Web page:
Contrary to what you’ve heard from a consumer electronics store salespersons or read from so called “analysts”, you should not buy an upconverting (also called an upscaling) DVD player for your HDTV. Why not?  It’s a waste of money! Here’s why.

Every HDTV has circuits that will convert the native output of a standard DVD player (480i) to the resolution of your HDTV, (which usually is 720p, 768p or 1080p.) After comparing a number of upconverting and standard output DVD players with name brand HDTVs, I have seen little of no difference in performance upon close examination of movie content or test discs. Wait there’s more.

As seen in the HD Guru tests of 2008 HDTVs, the internal scaling circuits have been upgraded, compared to previous year’s models and are generally superior to the scalers within many upconverting DVD players. Name brand upconverting DVD players sell for around $60-$170 or higher. In addition to the purchase of an upconverting DVD player, you will need to purchase an HDMI cable to send the audio and video from your DVD player to your HDTV and/or surround sound system. Best Buy sells for HDMI cables for around $50-$130 (for a 4-8 foot length). Yes, the price is not a misprint; the cable often costs more than the upconverting DVD player. One should take pause, and consider why a 6-8 foot piece of wire costs more than a DVD player that has a metal case, power supply, laser, lens, motor and circuitry. What should you do?

Buy A Blu-ray Player Instead

After this Thanksgiving, you will be able to purchase name brand Blu-ray players from $149 at various major retailers (with no name brands possibly on-sale as little as $99). Today you can find a Sharp Blu-ray player for $169.99 at the HD GURU/ link on the left hand side of this webpage. At you can purchase a Sylvania NB500MG9 for $207.92 including shipping and an HDMI cable. Incidentally, Consumer Reports just top-rated this Sylvania Blu-ray player.  In addition to Blu-ray discs, all current Blu-ray players also play standard definition DVDs and can upconvert all DVDs to 1080p.

The Difference Between DVD and Blu-ray Players

If you have never seen a Blu-ray movie on an HDTV, you may be surprised to learn there is far more to Blu-ray image than higher resolution when compared to DVD (the native rez of Blu-ray is 1080p vs. 480i for a DVD). Blu-ray discs hold over 5 to 10 times more information than DVDs and because of this, the transfer speed is far higher than standard def DVDs or broadcast, satellite or cable HD content. The result, a picture virtually free of what is known as “compression artifacts”. In simple terms, the Blu-ray image is far smoother and cleaner than can be achieved by upconverting a  standard definition DVD.  This smooth image looks so much better than any upconverted DVD (especially on a large screen) anyone will immediately notice the improvement.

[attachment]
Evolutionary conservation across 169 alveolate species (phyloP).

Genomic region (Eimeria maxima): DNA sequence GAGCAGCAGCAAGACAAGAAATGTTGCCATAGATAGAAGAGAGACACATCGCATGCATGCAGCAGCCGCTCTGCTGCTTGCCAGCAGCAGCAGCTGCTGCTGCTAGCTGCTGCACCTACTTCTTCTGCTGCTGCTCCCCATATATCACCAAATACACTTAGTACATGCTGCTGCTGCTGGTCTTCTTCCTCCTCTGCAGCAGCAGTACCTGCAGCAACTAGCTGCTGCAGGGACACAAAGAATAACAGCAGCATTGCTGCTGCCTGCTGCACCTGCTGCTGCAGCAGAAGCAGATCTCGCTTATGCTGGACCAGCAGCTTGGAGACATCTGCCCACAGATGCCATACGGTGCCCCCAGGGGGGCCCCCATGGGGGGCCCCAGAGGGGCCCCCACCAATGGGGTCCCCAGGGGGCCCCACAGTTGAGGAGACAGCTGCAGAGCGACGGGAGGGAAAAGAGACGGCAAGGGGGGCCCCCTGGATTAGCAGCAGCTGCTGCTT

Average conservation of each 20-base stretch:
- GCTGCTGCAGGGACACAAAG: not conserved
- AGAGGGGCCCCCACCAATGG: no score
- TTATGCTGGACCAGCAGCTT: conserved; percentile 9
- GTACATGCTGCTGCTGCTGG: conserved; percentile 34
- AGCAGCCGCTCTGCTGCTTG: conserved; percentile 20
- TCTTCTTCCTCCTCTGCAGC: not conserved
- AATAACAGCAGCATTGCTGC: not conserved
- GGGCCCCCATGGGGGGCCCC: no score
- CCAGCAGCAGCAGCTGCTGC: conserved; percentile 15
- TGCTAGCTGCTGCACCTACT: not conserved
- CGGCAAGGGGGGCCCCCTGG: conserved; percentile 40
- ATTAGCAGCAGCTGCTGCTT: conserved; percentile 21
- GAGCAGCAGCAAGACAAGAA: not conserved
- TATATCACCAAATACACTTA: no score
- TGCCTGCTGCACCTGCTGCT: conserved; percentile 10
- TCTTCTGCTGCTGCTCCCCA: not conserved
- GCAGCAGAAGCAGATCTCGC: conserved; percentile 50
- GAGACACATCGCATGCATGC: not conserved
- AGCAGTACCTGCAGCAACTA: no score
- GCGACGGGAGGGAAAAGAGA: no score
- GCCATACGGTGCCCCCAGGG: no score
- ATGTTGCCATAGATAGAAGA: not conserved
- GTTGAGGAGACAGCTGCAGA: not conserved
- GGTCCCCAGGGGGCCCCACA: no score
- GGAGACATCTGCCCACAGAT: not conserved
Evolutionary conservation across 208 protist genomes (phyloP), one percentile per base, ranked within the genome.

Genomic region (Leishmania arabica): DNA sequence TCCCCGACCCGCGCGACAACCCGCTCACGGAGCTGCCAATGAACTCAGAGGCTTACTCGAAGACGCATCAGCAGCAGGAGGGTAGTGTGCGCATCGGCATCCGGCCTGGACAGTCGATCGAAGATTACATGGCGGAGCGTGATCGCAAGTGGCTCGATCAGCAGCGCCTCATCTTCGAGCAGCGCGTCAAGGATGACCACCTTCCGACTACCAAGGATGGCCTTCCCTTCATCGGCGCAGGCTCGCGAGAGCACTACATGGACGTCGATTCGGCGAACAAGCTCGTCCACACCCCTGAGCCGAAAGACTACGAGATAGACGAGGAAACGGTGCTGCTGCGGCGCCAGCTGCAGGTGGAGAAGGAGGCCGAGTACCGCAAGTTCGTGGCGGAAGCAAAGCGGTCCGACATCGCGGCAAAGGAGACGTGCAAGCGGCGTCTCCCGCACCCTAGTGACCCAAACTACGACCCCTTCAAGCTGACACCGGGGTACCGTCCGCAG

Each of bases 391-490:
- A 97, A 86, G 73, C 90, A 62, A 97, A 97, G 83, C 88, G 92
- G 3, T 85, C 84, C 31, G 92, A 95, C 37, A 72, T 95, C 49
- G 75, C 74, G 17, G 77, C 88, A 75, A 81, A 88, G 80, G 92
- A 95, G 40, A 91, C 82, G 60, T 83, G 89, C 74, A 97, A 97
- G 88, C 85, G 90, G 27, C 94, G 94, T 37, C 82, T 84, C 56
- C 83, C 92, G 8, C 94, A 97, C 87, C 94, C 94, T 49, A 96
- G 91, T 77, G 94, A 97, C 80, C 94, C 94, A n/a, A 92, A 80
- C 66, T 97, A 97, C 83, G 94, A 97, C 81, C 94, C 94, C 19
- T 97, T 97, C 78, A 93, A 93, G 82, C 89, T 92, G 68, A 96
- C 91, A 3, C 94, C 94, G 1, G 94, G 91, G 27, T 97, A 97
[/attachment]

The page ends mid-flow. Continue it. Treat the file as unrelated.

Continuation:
Versions of Blu-ray Players

There are three versions of Blu-ray players. They are called Profile 1.0, 1.1 and 2.0. The differences are in the special features, not picture quality. Profile 1.0 will play all Blu-ray discs but do not have the “BonusView” feature (it’s included in Profile 1.1) which is a picture-in-picture extra content feature such as the director’s comments in a widow with the movie playing. Profile 2.0 players also include BD-Live so you can access online content, such as clips or future trailers. Of course, you will need a high speed Ethernet connection by the player. Players have different audio output options (regardless of their profile) and you need to check compatibility with the audio format you want to decode. All Blu-ray players handle legacy Dolby Digital 5.1.

There are video quality differences between Blu-ray players, however, they are never nearly as great as the image improvement you’ll see when comparing an upconverted standard DVD and Blu-ray content.

HDMI Cables

Most consumers require an HDMI cable that is 2 meters (6.5 feet) long or less. You can save a lot of money by purchasing an HDMI cable on-line or at a warehouse club or select discount electronics stores. has 6 ft. HDMI cables for as little as $4.47 delivered (97 cents for the cable and $3.50 shipping). Wal-Mart offer a 6 ft. cable for $19.99 at select stores and Fry’s also has them for less than twenty bucks. Contrary to negative claims made by sales persons regarding cheap under 12 foot long HDMI cables, none of the off brand ones tested have yielded less than perfect results.

Recently, a Best Buy clerk falsely claimed to a friend that the Best Buy house brand $50 HDMI cable lacked adequate insulation, and if purchased it instead of their $100 cable name brand HDMI cable, the signal would “leak out” before it reaches his HDTV.

Copyright ©2008 Gary Merson/HD Guru®  All rights reserved. HD GURU is a registered trademark.  The content and photos within may not be distributed electronically or copied mechanically without specific written permission.